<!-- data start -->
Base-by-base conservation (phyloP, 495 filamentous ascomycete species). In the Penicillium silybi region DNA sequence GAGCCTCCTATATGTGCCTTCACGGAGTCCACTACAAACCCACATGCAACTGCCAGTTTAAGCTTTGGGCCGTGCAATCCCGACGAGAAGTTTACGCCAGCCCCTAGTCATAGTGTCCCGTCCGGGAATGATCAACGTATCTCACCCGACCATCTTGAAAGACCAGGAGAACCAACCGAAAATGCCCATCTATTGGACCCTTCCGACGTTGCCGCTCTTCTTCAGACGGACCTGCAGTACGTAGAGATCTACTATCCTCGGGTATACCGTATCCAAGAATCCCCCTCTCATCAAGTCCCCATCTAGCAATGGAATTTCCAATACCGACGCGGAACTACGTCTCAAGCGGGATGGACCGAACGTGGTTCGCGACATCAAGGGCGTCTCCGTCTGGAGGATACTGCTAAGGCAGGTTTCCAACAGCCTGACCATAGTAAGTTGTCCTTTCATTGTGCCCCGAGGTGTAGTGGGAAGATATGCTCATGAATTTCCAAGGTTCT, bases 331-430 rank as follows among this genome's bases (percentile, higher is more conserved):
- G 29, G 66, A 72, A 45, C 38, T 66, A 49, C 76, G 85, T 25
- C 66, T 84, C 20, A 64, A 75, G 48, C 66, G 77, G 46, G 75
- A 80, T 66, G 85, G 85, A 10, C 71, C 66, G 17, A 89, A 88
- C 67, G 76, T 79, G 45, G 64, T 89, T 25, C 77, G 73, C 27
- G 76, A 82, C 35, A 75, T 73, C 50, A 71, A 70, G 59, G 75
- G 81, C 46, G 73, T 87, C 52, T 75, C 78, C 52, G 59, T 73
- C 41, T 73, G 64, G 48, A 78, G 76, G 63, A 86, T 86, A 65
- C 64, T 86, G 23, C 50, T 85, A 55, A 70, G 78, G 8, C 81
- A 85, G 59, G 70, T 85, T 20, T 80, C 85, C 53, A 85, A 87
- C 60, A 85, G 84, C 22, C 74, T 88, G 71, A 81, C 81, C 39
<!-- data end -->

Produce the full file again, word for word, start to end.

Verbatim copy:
Base-by-base conservation (phyloP, 495 filamentous ascomycete species). In the Penicillium silybi region DNA sequence GAGCCTCCTATATGTGCCTTCACGGAGTCCACTACAAACCCACATGCAACTGCCAGTTTAAGCTTTGGGCCGTGCAATCCCGACGAGAAGTTTACGCCAGCCCCTAGTCATAGTGTCCCGTCCGGGAATGATCAACGTATCTCACCCGACCATCTTGAAAGACCAGGAGAACCAACCGAAAATGCCCATCTATTGGACCCTTCCGACGTTGCCGCTCTTCTTCAGACGGACCTGCAGTACGTAGAGATCTACTATCCTCGGGTATACCGTATCCAAGAATCCCCCTCTCATCAAGTCCCCATCTAGCAATGGAATTTCCAATACCGACGCGGAACTACGTCTCAAGCGGGATGGACCGAACGTGGTTCGCGACATCAAGGGCGTCTCCGTCTGGAGGATACTGCTAAGGCAGGTTTCCAACAGCCTGACCATAGTAAGTTGTCCTTTCATTGTGCCCCGAGGTGTAGTGGGAAGATATGCTCATGAATTTCCAAGGTTCT, bases 331-430 rank as follows among this genome's bases (percentile, higher is more conserved):
- G 29, G 66, A 72, A 45, C 38, T 66, A 49, C 76, G 85, T 25
- C 66, T 84, C 20, A 64, A 75, G 48, C 66, G 77, G 46, G 75
- A 80, T 66, G 85, G 85, A 10, C 71, C 66, G 17, A 89, A 88
- C 67, G 76, T 79, G 45, G 64, T 89, T 25, C 77, G 73, C 27
- G 76, A 82, C 35, A 75, T 73, C 50, A 71, A 70, G 59, G 75
- G 81, C 46, G 73, T 87, C 52, T 75, C 78, C 52, G 59, T 73
- C 41, T 73, G 64, G 48, A 78, G 76, G 63, A 86, T 86, A 65
- C 64, T 86, G 23, C 50, T 85, A 55, A 70, G 78, G 8, C 81
- A 85, G 59, G 70, T 85, T 20, T 80, C 85, C 53, A 85, A 87
- C 60, A 85, G 84, C 22, C 74, T 88, G 71, A 81, C 81, C 39